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Tethered Citizens: Time to Repeal the Welfare State Hardcover – May 15, 2001
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Where libertarian manifestos are popular, this denunciation of the welfare state from a former Cato Institute senior editor, currently a senior fellow at the Future of Freedom Foundation, will have appeal. (Richman has previously attacked public education in Separating School and State, 1994, and the income tax in Your Money or Your Life , 1997.) His latest book argues that welfare states are, at bottom, simply "engines of paternalistic wealth transfers." Historically, he insists, welfare states were constructed to allow venal politicians to toss bribes to groups of voters. Richman traces the shift, in the U.S., from "rugged individualism" to the welfare state and explores the impact of the Civil War, the rise of the social sciences, and a range of movements and intellectuals. After a chapter on how the poor would benefit if the U.S. abolished its welfare state, Richman closes his argument with the fervent assertion that only the elimination of every element of the welfare state "will remove the tethers that prevent individuals from living completely human lives." Most appropriate for true believers. Mary Carroll
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Richman brilliantly explains how the government breaks its citizens' legs and then hands them crutches. This is a fine book. -- Lowell Ponte, national radio talk show host
This book is an eloquent debunking of the welfare state, from its Prussian origins to its Iron Fist contemporary reality. -- James Bovard, author, Feeling Your Pain: The Explosion and Abuse of Power in the Clinton-Gore Years
This book is essential reading for understanding how the welfare state is incompatible with constitutional government and a free society. -- Congressman Ron Paul
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Top Customer Reviews
I especially enjoyed Mr. Richman's detailed historical examples which help to brilliantly illustrate and prove the point he is making. Not only does it show the blunder that is the welfare state, it also proves that it is a blunder created not by one of the two major parties, but equally by both.
Richman manages to touch on almost every facet of the welfare state and show how it has failed and why it is wrong to believe the government can solve the problem. Just as Mr. Richman has left you feeling dejected, disillusioned and fearful of a future that continues in the fashion it has for decades, he ends his book with practical and intelligent solutions which could be implemented today if we had a government full of officials who feel truth, honesty and freedom are more important than political careers and power.
I found this book to be an incredible eye-opener even for me, someone who already embraced the ideas of self-sovereignty and freedom. After reading this book many of the issues which I had a limited understanding of became incredibly clear. I use this book now as a brilliant opener for friends and relatives who can not let go of their dependancy on government - whether it be mental and philosophical or monetary. It is a perfect starter to open the mind of someone who was been taught all their lives to depend on an "all-caring and all-knowing government" to solve all of this country's and the world's problems.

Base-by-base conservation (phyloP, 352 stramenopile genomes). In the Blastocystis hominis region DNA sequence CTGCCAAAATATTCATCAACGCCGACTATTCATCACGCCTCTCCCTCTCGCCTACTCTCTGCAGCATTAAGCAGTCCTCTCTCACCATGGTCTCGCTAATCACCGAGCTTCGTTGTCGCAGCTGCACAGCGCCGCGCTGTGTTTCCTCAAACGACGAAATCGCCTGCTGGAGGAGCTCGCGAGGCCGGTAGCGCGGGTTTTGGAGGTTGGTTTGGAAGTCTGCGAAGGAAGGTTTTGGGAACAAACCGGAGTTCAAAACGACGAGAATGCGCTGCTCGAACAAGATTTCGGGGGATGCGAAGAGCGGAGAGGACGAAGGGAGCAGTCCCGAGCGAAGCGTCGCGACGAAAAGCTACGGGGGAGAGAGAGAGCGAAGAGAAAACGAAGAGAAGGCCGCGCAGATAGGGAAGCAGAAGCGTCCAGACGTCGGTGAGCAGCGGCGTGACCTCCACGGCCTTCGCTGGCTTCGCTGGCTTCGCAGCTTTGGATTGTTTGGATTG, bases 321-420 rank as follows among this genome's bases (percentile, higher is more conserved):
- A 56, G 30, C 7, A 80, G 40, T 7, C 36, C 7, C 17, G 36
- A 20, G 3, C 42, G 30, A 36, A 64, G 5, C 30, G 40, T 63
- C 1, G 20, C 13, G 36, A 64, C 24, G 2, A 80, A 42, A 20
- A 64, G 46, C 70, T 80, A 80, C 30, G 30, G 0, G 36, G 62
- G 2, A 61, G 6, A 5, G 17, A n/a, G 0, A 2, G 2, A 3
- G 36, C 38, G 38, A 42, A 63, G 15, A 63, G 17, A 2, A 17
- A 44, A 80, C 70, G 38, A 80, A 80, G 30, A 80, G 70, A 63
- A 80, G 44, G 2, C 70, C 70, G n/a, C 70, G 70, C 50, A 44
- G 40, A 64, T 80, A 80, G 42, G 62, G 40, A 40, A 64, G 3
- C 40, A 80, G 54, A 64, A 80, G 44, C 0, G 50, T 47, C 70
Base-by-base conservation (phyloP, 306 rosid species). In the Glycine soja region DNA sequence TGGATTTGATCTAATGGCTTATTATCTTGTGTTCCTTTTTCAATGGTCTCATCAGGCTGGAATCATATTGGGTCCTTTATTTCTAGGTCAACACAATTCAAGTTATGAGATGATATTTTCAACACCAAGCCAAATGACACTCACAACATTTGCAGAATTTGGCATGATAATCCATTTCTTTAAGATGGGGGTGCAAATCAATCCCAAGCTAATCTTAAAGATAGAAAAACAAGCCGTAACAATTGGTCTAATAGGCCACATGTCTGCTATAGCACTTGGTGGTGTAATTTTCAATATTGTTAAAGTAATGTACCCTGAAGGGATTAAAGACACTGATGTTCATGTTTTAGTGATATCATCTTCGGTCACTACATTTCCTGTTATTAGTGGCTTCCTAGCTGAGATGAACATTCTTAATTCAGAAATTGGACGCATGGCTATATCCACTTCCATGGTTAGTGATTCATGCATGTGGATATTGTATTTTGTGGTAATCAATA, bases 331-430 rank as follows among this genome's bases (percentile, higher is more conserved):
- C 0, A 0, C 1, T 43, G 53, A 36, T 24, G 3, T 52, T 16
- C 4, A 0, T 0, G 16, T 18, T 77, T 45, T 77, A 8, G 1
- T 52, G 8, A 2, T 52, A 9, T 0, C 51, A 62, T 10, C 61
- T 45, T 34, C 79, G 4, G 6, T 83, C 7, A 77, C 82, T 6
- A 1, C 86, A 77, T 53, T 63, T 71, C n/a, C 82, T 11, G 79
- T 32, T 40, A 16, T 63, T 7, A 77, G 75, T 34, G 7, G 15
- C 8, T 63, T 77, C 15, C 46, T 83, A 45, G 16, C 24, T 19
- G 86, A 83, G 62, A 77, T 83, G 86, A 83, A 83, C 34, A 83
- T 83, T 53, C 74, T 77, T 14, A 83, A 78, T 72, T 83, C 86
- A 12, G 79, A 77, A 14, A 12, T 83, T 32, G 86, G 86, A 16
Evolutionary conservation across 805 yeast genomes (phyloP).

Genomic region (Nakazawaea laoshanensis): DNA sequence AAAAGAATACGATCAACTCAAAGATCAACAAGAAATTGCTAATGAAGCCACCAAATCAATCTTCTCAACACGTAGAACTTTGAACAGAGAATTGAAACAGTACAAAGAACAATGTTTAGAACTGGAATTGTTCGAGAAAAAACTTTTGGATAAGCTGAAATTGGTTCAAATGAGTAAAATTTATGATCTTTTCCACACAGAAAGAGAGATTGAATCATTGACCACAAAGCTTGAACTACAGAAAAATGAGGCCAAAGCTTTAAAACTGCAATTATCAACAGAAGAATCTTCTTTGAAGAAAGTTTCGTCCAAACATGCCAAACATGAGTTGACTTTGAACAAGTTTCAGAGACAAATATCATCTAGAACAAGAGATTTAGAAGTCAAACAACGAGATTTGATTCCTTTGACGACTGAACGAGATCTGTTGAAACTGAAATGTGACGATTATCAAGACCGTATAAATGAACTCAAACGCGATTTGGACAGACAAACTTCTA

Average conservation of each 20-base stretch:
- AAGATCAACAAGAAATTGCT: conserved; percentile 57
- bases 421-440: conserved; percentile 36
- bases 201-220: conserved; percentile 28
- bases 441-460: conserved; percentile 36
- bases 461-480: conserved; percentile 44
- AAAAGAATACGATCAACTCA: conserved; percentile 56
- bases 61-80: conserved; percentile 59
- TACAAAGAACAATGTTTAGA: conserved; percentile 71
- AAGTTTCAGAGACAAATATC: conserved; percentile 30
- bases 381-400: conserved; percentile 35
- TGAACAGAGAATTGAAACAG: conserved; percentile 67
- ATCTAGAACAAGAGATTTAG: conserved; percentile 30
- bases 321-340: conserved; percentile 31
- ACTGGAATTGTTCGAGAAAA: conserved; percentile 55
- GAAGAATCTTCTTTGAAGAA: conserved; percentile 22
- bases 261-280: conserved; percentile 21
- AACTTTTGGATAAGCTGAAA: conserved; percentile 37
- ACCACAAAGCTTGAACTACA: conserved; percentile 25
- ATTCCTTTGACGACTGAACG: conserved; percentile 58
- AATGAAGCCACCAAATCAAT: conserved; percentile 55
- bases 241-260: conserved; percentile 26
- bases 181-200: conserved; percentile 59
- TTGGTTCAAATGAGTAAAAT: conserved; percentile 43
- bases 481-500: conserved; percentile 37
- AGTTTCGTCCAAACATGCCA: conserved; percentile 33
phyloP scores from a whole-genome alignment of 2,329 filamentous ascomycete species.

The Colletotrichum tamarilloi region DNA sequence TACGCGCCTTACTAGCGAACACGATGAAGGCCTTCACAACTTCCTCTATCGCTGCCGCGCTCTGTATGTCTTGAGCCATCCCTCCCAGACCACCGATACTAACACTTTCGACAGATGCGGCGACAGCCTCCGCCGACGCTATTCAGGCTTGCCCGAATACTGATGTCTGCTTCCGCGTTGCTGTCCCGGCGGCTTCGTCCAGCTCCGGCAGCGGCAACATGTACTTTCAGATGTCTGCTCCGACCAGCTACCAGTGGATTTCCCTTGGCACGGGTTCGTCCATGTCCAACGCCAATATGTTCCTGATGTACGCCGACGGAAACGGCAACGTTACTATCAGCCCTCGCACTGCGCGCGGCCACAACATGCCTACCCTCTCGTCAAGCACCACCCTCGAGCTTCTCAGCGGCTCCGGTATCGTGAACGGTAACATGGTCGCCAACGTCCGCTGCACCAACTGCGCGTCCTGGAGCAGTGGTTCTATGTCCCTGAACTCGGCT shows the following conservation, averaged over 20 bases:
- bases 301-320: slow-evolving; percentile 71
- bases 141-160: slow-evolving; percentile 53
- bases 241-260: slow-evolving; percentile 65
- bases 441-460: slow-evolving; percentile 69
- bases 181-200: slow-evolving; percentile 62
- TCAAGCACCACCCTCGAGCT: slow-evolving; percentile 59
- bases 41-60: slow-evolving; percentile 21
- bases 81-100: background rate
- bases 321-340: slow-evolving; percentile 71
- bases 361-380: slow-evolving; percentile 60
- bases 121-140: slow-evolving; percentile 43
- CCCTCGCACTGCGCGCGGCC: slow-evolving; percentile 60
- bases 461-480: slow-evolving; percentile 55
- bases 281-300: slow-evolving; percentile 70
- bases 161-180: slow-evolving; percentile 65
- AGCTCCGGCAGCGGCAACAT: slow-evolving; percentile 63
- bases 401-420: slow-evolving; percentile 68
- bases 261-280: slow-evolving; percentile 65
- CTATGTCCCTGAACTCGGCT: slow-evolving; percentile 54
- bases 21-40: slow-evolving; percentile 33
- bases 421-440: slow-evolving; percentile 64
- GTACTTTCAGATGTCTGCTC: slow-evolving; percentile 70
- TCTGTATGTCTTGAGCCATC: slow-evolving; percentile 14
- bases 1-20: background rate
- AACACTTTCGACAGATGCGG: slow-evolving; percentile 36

The US budget figures it uses during its conception is outdated and there are notable changes. The decrease in science spending, while increases in both military and social spending come to mind. These older figures do not impact the book's argument, the book relies on the history of welfare to form the argument.
The book argues that a person on welfare clothes itself in a false blanket of freedom. Since a person on welfare instinctively votes for the candidate that offers increased benefits, welfare recipients are relying on politicians to provide for their needs.
Richman uses the example of pensions for civil war veterans to back up this claim. Politicians initiated a pension plan to buy the votes of a key demographic at the time, veterans.
The book then goes to explain how private charities and institutions were used before the New Deal. A decent sum of the people relied on private companies, pension programs and accident insurance, they paid into and relied on during the depression years.
After a brief history, Richman talks about the European development of social programs. The Poor Laws of England, and Bismark's programs. He describes a strong relation between the US and the late 18th/early 19th European welfare systems.
As for the abolishment of the welfare system, Richman argues that private businesses and charities can make up for the government current spending on welfare.
What I liked about the book was the written notes at the end of each chapter. Here you can see little bits about how the Author feels about certain people and ideas. These notes do not further explain the arguments he makes throughout the book, I see them as mini commentaries about various issues, scholars, or quotes.
I give the book three stars because it is not a deeply elaborate book that dwells into all the alternatives for and against a welfare system, but rather a simple pick me up book that gives a broad understanding of the history of US welfare system and one view on how to combat the problem. There is nothing wrong with this, but it doesn't warrant the book a perfect rating.